A few months ago, when my sixteen-year-old daughter was going through some emotional upheaval (for the first time in her life), I put my arms around my little girl and wished I could do more.  But she is growing up, well on her way to joining the adult world, where life is never plain sailing. Her father and I could no longer protect her from the harshness and the unfairness of life; we could no longer take away her pain the way we could put a plaster on her cuts and kiss her bruises away when she was a little girl.

So with my arms wrapped tightly round her, I told her, “None of this is real. It’s like a movie, it is not real. Detach from it.”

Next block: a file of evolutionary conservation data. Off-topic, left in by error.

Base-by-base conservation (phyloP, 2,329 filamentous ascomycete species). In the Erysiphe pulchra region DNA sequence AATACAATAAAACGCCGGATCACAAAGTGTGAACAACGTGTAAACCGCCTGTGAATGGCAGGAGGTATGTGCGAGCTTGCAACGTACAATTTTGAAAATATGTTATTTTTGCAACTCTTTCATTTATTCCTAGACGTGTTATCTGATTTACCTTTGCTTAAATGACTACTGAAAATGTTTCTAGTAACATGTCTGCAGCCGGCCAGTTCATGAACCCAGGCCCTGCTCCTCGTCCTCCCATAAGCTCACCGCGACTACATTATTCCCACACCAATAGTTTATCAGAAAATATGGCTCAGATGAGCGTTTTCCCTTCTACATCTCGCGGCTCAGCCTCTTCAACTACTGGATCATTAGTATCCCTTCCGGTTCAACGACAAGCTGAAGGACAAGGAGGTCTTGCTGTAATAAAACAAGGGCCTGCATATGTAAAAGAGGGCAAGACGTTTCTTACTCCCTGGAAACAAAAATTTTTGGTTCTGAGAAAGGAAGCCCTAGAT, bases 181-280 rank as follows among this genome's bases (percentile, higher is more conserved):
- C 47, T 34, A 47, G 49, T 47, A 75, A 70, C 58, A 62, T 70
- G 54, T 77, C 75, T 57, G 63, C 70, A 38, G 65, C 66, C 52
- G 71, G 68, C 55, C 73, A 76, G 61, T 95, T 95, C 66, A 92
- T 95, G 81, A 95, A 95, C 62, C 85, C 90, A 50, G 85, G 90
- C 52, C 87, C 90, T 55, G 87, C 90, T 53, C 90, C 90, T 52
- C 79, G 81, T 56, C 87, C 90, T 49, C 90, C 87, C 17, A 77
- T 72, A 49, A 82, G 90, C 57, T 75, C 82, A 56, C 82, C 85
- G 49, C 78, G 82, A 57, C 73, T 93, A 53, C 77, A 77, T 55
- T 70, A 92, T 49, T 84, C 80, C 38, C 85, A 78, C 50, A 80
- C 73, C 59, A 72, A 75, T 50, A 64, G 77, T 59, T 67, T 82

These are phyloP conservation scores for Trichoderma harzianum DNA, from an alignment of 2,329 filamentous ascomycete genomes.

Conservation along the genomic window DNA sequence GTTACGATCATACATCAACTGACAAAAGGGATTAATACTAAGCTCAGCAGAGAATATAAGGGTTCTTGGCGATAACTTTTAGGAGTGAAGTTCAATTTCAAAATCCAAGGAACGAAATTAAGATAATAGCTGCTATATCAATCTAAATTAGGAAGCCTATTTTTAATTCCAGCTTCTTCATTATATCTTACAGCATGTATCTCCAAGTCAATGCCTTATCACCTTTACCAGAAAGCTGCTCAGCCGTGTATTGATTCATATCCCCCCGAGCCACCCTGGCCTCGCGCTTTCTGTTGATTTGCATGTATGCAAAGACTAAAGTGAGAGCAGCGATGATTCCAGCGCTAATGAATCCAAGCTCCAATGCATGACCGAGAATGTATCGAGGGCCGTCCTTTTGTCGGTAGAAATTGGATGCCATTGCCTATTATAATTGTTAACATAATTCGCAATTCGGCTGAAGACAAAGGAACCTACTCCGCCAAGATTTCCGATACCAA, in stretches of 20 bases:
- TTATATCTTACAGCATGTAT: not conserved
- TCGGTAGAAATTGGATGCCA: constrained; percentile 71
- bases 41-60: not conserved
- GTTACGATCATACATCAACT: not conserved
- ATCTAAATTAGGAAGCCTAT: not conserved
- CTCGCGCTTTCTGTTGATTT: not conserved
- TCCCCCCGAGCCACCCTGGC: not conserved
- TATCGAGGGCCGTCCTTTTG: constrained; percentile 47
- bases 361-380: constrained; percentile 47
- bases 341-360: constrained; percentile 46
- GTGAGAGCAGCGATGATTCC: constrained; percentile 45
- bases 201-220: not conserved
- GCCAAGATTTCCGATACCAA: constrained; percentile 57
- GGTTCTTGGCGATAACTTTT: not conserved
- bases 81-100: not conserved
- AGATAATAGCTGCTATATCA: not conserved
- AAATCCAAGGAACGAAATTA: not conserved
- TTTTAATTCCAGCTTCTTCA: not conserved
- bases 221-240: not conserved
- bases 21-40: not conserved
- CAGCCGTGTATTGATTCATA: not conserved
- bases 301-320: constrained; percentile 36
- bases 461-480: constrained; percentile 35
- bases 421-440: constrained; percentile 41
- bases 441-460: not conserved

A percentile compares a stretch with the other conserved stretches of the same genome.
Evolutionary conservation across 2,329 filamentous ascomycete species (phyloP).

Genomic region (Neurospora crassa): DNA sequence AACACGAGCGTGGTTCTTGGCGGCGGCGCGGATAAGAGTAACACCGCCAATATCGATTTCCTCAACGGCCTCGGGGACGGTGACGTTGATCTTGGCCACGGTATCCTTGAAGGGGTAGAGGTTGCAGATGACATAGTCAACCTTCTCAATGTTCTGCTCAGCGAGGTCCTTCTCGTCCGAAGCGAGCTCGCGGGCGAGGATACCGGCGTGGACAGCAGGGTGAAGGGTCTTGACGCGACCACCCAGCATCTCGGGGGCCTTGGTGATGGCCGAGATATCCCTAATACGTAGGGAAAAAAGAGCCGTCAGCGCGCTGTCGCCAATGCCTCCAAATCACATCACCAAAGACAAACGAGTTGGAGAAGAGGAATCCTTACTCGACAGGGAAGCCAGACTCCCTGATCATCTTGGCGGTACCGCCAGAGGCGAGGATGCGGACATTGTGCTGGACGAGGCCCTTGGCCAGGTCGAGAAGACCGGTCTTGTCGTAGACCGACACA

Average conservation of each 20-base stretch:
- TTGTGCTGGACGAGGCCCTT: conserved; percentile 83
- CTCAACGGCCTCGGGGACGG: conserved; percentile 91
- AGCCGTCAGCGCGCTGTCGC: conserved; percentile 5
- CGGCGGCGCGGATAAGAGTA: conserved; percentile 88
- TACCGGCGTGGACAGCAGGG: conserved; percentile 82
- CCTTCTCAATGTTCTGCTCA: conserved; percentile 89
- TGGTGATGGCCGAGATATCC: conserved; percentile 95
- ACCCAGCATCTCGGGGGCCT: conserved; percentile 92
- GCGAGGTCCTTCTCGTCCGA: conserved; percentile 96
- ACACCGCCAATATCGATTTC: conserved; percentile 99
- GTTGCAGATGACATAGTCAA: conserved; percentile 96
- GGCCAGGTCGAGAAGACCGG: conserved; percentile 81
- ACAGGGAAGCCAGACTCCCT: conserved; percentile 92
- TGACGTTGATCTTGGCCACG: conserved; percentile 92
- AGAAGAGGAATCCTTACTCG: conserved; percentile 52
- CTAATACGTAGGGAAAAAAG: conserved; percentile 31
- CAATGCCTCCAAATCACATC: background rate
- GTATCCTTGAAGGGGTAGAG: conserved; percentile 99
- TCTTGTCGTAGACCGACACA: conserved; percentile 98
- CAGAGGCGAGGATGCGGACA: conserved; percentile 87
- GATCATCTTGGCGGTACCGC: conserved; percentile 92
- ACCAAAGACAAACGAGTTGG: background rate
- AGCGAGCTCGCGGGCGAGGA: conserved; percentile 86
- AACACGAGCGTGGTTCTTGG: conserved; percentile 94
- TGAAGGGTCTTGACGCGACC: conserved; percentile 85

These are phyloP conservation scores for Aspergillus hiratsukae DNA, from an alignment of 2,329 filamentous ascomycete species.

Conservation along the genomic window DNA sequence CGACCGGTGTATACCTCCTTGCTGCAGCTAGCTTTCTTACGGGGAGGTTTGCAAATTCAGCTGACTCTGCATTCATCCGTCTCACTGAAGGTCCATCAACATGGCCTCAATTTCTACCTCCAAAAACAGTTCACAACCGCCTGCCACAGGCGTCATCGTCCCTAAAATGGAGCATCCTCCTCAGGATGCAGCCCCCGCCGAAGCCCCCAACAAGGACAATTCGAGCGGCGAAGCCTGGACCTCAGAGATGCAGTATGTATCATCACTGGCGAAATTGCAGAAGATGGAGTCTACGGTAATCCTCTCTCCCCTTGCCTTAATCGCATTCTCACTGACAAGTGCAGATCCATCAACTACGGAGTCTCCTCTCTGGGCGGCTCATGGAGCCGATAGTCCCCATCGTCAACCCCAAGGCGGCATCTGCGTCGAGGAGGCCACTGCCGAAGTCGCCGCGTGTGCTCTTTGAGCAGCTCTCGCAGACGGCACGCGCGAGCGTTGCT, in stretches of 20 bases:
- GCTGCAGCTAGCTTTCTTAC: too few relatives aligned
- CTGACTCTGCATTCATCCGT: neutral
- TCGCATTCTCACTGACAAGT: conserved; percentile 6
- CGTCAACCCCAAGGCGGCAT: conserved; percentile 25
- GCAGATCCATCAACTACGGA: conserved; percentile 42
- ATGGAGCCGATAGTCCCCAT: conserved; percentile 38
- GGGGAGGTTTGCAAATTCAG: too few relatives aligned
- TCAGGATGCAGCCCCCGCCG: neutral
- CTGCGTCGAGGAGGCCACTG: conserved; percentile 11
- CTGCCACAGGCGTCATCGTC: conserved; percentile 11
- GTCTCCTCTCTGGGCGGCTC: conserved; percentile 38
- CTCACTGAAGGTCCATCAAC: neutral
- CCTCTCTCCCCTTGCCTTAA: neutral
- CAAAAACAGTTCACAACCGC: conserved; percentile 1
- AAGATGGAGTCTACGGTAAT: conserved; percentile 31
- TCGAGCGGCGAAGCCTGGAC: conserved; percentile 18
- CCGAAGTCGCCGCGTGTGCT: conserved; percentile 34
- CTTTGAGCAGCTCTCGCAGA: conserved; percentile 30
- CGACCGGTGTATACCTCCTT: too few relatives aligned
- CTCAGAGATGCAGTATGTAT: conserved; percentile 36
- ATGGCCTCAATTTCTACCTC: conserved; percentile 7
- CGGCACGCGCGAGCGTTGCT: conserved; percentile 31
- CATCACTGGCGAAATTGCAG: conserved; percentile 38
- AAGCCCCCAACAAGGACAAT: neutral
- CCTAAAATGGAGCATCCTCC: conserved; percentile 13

I told her to close her eyes and imagine we were in the car driving back to Portsmouth. Imagine the familiar roads and the rolling South Downs, the way your dad always drove through those country lanes with music playing, and soon, we see the sea in the horizon and the signpost for Portsmouth …. and this is when life becomes real again.

I am glad we are home now.

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When I was a teenager, I was like my daughter.  My younger brother and I plotted our escape.  We wanted excitement and our names written in bright lights.  Portsmouth was too parochial, too boring, for us.

But now, having lived a full and eventful life, I know what I told my daughter was true – none of it is real, until you reach the road home.